8. 8.
    Only one part of one hearing was investigated in the Atkinson and Drew book. This is in part necessitated by the extraordinary attention to detail, but use of other, similar data would have strengthened the analysis.Google Scholar
  9. 9.
    For further general discussion of the issue, see Garfinkel (1967: 277) and Coulter (1979: Chapter 1). With respect to the courts, in particular, see Atkinson and Drew (1979) and Dunstan (1980).Google Scholar
  10. 10.
    The cases from (1), (2), and (3) add up to 58 (instead of the total of 52 mentioned earlier) because six cases were discussed in two locales.Google Scholar
  11. 11.
    The courtroom subculture is discussed in later chapters. See especially Chapter 6.Google Scholar
  12. 12.
    ne researcher has noted: This state of affairs is ironical because statistically misdemeanor courts are the most frequent type of criminal courts and because many people assess the justness of the entire court system by their encounters with its “lowest” division. Preoccupied with the grandeur of the Supreme Court and the notoriety of felony courts, researchers forget the insight of the President’s Commission on Law Enforcement and Administration of Justice [19671 that “most of the cases in the criminal courts consist of what are essentially violations of moral norms or instances of annoying behavior, rather than of serious crimes,” and that “almost half of all arrests are on charges of drunkenness, disorderly conduct, vagrancy, gambling, and minor sex violations. ” (Long, 1974: 173 )Google Scholar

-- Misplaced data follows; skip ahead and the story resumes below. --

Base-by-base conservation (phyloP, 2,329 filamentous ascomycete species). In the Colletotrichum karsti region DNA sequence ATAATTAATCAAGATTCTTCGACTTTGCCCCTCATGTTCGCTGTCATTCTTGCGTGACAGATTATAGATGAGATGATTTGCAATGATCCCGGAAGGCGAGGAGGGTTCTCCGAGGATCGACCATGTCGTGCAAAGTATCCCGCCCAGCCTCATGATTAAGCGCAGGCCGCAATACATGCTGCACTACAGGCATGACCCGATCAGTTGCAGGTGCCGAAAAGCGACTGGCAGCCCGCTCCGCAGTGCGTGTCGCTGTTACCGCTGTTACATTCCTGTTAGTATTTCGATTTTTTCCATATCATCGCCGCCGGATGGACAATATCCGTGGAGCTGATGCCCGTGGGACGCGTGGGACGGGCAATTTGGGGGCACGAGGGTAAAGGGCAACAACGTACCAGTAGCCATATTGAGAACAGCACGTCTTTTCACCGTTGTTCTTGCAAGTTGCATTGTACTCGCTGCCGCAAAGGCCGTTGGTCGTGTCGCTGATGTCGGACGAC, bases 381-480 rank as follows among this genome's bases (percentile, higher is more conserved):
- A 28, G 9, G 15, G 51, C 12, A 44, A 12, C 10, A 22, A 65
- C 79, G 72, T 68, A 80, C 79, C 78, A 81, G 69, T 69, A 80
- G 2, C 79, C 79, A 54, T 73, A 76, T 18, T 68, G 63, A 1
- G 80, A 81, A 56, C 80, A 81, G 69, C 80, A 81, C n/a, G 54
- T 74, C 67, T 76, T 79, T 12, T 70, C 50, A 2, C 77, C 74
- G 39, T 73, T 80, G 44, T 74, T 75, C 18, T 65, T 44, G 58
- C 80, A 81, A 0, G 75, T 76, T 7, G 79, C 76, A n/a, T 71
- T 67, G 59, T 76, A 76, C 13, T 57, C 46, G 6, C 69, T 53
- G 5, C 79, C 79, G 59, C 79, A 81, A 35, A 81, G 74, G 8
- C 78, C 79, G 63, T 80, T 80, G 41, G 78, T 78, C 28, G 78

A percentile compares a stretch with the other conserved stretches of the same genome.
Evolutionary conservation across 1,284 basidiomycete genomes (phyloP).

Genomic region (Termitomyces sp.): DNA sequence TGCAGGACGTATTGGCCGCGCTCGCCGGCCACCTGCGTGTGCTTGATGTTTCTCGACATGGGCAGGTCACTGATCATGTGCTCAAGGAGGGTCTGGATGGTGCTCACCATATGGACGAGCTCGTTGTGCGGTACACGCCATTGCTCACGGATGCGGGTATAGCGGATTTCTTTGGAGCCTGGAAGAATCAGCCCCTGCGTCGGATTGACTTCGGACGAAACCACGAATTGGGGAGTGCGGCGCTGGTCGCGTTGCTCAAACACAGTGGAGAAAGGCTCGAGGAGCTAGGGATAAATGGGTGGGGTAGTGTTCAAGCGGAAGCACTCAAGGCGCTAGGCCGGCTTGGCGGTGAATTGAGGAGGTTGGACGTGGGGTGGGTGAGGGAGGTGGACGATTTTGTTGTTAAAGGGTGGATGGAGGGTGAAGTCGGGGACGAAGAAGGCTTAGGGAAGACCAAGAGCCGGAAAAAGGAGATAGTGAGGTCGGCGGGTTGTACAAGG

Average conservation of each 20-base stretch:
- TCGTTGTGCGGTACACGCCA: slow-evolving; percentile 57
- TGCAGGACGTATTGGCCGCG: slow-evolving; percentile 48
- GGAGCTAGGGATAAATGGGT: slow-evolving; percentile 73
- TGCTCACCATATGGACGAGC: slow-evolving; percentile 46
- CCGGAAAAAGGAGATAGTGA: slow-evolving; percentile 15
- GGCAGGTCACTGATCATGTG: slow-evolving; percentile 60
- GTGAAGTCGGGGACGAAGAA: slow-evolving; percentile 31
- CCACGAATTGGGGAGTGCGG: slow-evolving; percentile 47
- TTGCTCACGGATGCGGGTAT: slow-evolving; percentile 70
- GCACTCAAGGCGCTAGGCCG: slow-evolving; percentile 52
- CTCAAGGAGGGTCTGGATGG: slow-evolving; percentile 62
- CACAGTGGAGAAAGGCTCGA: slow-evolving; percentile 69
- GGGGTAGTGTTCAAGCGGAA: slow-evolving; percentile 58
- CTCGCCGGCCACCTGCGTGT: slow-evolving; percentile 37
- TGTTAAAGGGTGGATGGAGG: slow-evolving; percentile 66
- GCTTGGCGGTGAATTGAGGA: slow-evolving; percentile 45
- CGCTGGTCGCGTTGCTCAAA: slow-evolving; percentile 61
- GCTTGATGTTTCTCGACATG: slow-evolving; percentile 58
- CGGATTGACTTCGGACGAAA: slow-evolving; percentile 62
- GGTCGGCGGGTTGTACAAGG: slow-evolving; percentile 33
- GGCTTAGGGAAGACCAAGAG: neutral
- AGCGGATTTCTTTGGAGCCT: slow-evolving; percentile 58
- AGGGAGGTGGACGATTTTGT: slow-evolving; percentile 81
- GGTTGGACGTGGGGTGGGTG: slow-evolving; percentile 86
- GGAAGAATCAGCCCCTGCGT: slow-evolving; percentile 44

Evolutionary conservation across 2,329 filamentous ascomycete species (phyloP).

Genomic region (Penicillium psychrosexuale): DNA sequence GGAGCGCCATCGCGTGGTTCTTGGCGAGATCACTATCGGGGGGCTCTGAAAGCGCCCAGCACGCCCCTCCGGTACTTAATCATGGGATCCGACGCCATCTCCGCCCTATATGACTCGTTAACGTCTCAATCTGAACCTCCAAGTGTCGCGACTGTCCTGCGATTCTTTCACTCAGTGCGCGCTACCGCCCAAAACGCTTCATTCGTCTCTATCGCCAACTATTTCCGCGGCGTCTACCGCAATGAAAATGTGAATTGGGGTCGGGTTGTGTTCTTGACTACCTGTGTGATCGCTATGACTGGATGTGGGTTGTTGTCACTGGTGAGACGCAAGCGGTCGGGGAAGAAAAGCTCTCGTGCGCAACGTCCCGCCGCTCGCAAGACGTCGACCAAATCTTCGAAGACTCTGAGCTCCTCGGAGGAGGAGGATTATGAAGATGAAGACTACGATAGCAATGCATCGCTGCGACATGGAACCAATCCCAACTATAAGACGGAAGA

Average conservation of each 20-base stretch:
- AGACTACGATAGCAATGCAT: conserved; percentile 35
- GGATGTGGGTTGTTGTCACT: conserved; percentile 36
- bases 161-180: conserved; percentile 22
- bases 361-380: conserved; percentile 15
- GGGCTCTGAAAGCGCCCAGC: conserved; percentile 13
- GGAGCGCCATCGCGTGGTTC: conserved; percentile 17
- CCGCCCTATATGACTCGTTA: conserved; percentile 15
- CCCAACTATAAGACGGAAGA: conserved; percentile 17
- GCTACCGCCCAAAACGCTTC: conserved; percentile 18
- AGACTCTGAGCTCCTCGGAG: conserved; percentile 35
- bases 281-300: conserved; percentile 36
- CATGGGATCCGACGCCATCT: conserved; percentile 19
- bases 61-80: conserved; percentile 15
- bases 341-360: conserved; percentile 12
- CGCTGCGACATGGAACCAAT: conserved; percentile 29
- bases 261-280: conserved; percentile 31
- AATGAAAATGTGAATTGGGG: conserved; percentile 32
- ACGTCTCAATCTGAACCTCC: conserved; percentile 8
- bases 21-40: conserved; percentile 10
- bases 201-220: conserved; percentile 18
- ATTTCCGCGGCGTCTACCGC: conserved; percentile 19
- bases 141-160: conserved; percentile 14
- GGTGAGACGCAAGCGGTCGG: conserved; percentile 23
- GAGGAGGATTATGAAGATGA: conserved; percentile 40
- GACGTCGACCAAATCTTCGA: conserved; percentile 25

13. 13.
    This problem in the theoretical literature regarding the courts is examined more thoroughly in Chapter 2.Google Scholar
  14. 14.
    The independence of bargaining practices from their context is given critical attention in Chapter 3.Google Scholar

Copyright information

© Springer Science+Business Media New York 1984

Authors and Affiliations

  • Douglas W. Maynard
    • 1
  1. 1.University of WisconsinMadisonUSA